Being the closest ancestral land to where I live now, I’m probably long overdue for a trip to Guilford. I would love to visit the Whitfield House and walk on the land where my ancestors walked. Perhaps if I’m lucky, I will find some records that will clarify John Scranton’s life.

Eight Great-Grandfather Thomas Scranton

Thomas Scranton was born circa 1643 in Guilford, New Haven Colony. (Guilford is currently in New Haven County, Connecticut.) He was the second son and child of John Scranton and Joanna (last name unknown). He was a farmer who lived on his father’s lot.

Thomas married Deborah, daughter of William Dudley and widow of Ebenezer Thompson. Their children, born in Guilford, (and in no particular order) were:

  • Samuel, born in the late 1600s; married Elizabeth Bishop, January 30, 1712; died March 18, 1750
  • Hannah, born in the late 1600s; married Joseph Evarts, April 21, 1713
  • John
  • Elizabeth, married John Lee
  • Sarah, married John Evarts

There may have been more children, but I have very scant information on this family.

Deborah died in October 1681, and Thomas later married Elizabeth Goodrich or Griswold. He died on November 10, 1711. Thomas made his will on March 10, 1710, and it was exhibited in probate court November 30 – December 1, 1711. I don’t know where he was buried, but I’m sure it was in Guilford.

Seventh Great-Grandfather Samuel Scranton

Samuel Scranton was the firstborn son & child of Thomas Scranton and Deborah (Dudley) Thompson, born in the later part of the 1600s in Guilford, New Haven County, Connecticut.

On January 30, 1712, Samuel married Elizabeth Bishop, daughter of John Bishop. (She was born on October 14, 1690.) Their children, all born in Guilford were:

  • Elizabeth, born August 20, 1713; married Eliphalet Hall, January 1, 1735; died April 15, 1742.
  • Thomas, born May 28, 1715; married Mary Parmalee, December 28, 1736.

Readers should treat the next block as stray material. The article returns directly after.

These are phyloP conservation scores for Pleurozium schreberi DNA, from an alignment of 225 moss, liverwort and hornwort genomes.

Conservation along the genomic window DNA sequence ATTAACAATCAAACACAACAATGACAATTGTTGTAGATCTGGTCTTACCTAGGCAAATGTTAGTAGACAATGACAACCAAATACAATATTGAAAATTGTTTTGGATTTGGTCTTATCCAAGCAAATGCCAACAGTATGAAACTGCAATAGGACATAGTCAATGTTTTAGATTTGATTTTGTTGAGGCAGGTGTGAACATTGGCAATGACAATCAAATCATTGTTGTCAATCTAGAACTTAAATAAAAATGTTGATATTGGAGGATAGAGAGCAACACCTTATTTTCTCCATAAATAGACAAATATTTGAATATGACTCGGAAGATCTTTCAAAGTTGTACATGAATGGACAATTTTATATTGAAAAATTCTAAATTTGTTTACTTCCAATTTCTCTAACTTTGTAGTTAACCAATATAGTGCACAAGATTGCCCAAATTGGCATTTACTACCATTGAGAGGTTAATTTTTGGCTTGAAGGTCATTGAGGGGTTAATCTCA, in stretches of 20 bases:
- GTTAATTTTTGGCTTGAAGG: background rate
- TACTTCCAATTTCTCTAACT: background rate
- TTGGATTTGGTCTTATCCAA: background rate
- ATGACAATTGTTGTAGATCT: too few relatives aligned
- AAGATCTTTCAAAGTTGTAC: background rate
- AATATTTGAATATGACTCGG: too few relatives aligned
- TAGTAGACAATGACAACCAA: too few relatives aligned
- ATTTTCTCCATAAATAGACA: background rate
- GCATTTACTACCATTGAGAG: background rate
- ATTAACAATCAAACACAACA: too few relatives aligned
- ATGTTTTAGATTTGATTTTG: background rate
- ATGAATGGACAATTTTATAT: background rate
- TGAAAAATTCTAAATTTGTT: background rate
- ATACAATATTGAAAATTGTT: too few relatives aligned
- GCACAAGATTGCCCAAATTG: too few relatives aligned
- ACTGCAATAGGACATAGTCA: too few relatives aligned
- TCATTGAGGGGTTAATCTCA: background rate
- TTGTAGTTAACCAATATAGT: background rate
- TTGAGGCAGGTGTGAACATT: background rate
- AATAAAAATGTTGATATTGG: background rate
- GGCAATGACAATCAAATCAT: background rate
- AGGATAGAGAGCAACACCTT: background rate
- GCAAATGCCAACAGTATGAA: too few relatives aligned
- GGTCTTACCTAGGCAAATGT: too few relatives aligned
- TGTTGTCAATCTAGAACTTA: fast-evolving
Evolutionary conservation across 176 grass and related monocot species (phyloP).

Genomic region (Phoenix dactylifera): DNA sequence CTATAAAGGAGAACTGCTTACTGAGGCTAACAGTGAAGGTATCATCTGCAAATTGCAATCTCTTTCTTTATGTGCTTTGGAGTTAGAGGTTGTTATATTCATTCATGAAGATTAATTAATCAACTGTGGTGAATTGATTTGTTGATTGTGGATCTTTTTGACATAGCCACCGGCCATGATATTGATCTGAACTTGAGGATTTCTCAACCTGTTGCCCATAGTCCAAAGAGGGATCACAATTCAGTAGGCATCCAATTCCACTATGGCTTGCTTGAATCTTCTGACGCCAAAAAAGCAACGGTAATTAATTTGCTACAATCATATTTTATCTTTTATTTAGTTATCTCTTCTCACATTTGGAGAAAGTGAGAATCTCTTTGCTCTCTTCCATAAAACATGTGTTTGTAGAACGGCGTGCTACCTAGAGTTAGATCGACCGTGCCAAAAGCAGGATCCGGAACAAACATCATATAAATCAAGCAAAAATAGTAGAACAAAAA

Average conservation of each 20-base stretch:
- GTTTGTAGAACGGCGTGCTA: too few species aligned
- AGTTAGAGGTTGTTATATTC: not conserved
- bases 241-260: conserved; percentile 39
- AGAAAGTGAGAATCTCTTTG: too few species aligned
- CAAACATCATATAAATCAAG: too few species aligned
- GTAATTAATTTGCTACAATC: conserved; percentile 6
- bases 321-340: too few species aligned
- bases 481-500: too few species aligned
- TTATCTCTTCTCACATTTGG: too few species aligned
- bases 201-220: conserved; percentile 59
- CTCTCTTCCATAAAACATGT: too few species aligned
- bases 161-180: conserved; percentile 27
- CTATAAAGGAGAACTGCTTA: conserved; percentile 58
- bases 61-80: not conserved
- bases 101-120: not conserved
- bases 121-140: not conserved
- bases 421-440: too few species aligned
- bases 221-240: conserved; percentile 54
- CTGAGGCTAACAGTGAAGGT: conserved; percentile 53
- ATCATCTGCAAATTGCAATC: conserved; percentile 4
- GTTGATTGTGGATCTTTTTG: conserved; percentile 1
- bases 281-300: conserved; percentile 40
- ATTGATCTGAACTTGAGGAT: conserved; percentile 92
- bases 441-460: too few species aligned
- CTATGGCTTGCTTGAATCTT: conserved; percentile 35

• Hannah, born October 14, 1716; married Eleazar Evarts, either on January 29, 1739/40 (per the Barbour Collection) or on August 29, 1740 (per “A Genealogical Register of the Descendants of John Scranton”, compiled by Rev. Erastus Scranton).
  • Samuel, born March 24, 1720; married Mary Fitch, March 5, 1747.
  • Timothy, born May 1722; married Abigail Torrey, November 23, 1748; married Anna Fields, December 15, 1779; married Comfort Richmond, November 15, 1797.
  • Abraham, born 1724; married Beulah Seward; married Eleanor Picket, May 10, 1757; died May 5, 1780.
  • Sarah, born 1726; married Thomas Stone, June 17, 1747; died Jan 28, 1772.
  • Lucy, born 1728; died December 7, 1736.

Samuel died on March 18, 1750. According to Find a Grave, he is buried at West Side Cemetery in Guilford, but there is no photograph of the stone, and the memorial shows a death date of March 25, 1750.

Sixth Great-Grandfather Abraham Scranton

I almost was ready to just post a simple sketch of Scrantons going back to England when it seemed like David Scranton was telling me, “Wait! There’s more!” As I took a closer look, I found there were more stories to be told, this time about David’s father Abraham.

Abraham Scranton, the fourth son and sixth child of Samuel Scranton and Elizabeth Bishop, was born 1724 in Guilford, New Haven County, Connecticut. He was the first Scranton to settle in Durham sometime before December 1749.

Abraham married Beulah Seward of Durham, the daughter of Joseph Seward. They had three sons, all born in Durham:

  • Abraham, born December 3, 1749, died January 28, 1836. He married Hannah Camp on January 1, 1772 in Durham (she died April 18, 1796). Abraham served in the Revolutionary War as a Lieutenant.  After the war, he served on the Connecticut General Assembly. On January 1, 1811, he married Louisa Fairchild, who later died during January 1839.
  • David, born October 27, 1751, died March 5, 1838 in Manchester, Nova Scotia. More information on David can be found here and here.
  • Enos, born 1753 (baptized November 25, 1753); died October 1, 1754; buried in Old Durham Cemetery.

Beulah died in 1756, when young Abraham was only seven and David was four years old. I had never noticed this before, and I wonder how it impacted his sympathies for his daughter Phebe when her mother died.

Beulah (Seward) Scranton's grave (here spelled Bulah), Old Durham Cemetery. Author's collection.